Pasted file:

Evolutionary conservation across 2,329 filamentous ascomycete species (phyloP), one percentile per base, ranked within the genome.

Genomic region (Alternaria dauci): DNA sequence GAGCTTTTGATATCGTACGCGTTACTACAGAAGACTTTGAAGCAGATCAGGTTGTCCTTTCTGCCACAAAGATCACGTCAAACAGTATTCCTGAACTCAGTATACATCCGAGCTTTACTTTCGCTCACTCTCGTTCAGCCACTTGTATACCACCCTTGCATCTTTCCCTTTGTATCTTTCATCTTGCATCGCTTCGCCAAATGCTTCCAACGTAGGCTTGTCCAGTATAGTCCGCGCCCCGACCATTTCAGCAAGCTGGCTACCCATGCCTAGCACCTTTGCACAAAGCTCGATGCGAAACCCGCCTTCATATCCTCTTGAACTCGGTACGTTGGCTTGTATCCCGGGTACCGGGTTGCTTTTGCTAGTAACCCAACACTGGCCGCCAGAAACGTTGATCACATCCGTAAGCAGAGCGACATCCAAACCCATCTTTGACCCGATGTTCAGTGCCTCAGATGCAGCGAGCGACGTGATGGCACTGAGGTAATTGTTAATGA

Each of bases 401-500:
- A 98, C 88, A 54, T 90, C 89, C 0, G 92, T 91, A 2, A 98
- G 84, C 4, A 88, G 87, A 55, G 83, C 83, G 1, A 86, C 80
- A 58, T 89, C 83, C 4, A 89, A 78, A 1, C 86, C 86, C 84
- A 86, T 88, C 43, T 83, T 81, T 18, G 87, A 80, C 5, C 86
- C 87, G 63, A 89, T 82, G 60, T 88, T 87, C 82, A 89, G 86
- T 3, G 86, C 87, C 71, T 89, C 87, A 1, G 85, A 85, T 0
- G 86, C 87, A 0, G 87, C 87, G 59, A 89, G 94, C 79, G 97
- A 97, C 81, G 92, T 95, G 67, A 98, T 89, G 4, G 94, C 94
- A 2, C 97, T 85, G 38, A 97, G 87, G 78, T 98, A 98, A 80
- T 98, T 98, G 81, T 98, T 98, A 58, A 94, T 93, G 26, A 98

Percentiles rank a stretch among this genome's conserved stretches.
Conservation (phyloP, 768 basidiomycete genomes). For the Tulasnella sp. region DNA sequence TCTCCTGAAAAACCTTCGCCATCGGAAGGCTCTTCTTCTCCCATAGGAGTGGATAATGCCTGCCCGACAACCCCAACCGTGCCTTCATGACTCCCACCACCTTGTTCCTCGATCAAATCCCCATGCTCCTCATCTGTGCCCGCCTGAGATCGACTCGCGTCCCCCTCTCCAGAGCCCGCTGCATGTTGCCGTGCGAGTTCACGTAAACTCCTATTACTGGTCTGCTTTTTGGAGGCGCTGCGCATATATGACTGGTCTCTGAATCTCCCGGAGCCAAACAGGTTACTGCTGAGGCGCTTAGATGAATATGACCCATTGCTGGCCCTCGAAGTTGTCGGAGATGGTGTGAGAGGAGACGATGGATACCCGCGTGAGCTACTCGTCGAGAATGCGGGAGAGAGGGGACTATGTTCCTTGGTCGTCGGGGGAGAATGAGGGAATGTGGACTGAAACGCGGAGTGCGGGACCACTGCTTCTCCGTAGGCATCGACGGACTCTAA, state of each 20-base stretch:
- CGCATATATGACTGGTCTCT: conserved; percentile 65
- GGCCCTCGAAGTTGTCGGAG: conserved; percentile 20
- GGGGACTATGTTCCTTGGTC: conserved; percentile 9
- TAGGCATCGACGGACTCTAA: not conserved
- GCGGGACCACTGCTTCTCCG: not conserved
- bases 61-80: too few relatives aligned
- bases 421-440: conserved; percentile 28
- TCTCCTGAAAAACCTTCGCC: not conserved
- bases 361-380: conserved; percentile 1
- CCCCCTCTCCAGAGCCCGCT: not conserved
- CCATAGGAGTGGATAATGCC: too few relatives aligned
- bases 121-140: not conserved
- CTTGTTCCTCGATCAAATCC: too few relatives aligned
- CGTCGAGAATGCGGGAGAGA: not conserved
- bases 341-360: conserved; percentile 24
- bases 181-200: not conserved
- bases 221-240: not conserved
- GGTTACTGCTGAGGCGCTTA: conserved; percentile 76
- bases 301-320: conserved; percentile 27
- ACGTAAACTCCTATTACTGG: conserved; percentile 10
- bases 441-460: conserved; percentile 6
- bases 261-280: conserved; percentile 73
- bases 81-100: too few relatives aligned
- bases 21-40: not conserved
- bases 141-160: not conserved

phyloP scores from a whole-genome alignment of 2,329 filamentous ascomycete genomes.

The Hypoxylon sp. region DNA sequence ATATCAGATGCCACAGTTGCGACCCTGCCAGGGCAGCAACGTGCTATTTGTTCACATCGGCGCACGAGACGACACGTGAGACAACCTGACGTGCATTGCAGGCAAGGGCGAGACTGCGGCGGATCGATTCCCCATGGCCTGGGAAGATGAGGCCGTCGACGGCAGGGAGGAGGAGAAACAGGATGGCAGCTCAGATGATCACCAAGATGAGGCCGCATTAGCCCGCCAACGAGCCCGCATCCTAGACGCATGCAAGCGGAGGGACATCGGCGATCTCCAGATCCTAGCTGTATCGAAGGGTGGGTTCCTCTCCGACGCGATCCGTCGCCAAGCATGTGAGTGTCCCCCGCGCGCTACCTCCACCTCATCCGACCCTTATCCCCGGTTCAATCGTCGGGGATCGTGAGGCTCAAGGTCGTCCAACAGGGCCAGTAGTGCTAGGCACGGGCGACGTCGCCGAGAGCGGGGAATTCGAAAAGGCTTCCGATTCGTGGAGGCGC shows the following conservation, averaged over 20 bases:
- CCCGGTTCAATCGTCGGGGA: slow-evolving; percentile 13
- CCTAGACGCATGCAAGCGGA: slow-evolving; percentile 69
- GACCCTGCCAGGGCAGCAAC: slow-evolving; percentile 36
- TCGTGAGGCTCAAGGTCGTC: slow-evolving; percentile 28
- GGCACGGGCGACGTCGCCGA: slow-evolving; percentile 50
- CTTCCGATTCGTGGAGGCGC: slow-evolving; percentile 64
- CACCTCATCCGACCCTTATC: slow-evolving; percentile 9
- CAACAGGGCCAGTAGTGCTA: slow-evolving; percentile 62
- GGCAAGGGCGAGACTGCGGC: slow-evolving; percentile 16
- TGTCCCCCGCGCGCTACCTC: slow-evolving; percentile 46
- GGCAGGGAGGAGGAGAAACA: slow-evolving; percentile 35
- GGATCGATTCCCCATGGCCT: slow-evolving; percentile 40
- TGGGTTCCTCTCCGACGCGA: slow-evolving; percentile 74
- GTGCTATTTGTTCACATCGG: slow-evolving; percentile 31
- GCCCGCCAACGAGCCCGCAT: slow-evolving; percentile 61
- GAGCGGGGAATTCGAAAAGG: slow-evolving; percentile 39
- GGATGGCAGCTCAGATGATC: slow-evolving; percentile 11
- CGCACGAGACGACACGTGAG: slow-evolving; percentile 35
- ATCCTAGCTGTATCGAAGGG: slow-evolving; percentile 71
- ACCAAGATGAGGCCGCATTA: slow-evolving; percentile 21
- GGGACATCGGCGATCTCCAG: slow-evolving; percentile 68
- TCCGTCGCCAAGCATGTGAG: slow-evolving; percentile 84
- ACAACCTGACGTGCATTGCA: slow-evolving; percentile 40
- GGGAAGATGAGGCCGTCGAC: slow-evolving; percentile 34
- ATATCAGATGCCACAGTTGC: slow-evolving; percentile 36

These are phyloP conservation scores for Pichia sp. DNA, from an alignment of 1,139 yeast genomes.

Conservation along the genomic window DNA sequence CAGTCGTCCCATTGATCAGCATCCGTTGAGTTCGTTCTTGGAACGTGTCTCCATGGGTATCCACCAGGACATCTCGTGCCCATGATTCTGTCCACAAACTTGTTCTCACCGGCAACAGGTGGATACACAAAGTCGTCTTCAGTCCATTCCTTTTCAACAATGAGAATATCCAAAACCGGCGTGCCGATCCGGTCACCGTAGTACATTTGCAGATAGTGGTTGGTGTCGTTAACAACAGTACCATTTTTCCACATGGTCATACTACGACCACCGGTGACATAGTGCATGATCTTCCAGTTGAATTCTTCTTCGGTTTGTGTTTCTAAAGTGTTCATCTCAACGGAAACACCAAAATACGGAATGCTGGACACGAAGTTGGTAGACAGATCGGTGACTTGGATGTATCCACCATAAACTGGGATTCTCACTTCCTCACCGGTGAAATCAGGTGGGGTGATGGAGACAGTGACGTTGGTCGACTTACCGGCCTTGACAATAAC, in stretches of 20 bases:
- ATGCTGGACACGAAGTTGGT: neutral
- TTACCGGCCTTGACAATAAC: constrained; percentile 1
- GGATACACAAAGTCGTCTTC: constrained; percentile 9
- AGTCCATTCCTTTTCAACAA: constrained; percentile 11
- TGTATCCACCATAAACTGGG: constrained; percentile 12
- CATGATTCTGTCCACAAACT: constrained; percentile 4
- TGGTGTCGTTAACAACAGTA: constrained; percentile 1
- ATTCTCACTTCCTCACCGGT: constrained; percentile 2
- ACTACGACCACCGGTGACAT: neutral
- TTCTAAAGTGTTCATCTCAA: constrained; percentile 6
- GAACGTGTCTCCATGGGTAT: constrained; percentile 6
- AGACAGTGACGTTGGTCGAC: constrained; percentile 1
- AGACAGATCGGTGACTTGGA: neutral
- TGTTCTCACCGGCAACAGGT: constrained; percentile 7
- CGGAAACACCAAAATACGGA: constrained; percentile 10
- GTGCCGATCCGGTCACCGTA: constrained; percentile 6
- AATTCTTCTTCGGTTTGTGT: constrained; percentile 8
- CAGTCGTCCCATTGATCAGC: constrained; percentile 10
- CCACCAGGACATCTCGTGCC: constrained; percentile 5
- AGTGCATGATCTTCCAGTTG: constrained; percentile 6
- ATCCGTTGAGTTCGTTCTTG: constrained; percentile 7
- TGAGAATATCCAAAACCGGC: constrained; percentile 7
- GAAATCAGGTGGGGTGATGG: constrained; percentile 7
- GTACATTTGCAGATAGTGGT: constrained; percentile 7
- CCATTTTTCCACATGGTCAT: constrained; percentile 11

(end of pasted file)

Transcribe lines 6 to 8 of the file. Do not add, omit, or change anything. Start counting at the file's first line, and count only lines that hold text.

- A 58, T 89, C 83, C 4, A 89, A 78, A 1, C 86, C 86, C 84
- A 86, T 88, C 43, T 83, T 81, T 18, G 87, A 80, C 5, C 86
- C 87, G 63, A 89, T 82, G 60, T 88, T 87, C 82, A 89, G 86